When Bangladesh’s prime minister, Sheikh Hasina, spoke at the United Nations General Assembly this week, she focused on the humanitarian challenges of hosting 400,000 Rohingya Muslims from northern Rakhine State in Burma. They have arrived destitute, victims of a state-led campaign of ethnic cleansing that began after Rohingya militants attacked some 30 police outposts on August 25.
The situation of the Rohingya refugees is dire: they live in squalid conditions, crammed into a staggering sprawl of rudimentary shelters of sticks and tarps. Many lack food, medical services, and toilets. The rainy season makes everything worse.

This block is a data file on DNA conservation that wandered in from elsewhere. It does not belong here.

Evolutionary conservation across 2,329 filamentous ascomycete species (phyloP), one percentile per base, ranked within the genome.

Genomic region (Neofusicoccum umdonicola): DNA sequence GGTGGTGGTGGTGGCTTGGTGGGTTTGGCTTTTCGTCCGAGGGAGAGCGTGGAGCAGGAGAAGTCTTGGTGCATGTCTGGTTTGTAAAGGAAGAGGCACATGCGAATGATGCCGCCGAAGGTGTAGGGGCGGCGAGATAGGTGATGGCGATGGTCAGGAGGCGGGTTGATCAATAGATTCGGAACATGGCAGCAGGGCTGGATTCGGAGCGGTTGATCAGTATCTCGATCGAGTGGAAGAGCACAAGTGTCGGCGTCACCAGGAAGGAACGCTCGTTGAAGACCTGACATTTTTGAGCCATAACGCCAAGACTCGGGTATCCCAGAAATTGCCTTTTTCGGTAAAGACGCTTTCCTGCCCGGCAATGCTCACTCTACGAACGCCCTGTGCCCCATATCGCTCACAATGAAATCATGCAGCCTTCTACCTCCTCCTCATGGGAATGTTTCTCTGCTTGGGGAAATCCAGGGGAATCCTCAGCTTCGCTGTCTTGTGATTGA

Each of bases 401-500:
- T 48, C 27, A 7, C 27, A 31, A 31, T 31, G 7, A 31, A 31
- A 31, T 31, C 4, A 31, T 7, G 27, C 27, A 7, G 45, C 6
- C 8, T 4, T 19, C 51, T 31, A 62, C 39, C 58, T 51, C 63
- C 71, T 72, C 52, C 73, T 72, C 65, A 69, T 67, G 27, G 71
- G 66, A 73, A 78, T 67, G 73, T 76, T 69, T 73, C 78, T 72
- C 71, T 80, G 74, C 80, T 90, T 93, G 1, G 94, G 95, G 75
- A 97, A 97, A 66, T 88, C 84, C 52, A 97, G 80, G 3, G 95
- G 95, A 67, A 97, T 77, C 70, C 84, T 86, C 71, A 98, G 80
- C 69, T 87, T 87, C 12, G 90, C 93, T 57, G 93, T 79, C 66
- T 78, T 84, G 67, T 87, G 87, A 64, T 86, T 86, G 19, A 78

The Bangladesh government is seeking answers on dealing with the influx. In her speech, Sheikh Hasina offered to create “safe zones” inside Burmawhere Rohingya refugees could return. Few details of this proposal have emerged, other than that the UN would supervise these areas.
Sep 21, 2020he persecution, ethnic cleansing, and attempted genocide of Rohingya Muslims in Myanmar’s Rakhine state is an affront to the rule of law, a well-documented atrocity and, according to a top international lawyer, a moral stain on “our collective conscience and humanity”. So why are the killings and other horrors continuing while known perpetrators go unpunished? It’s a […]
Sep 01, 2020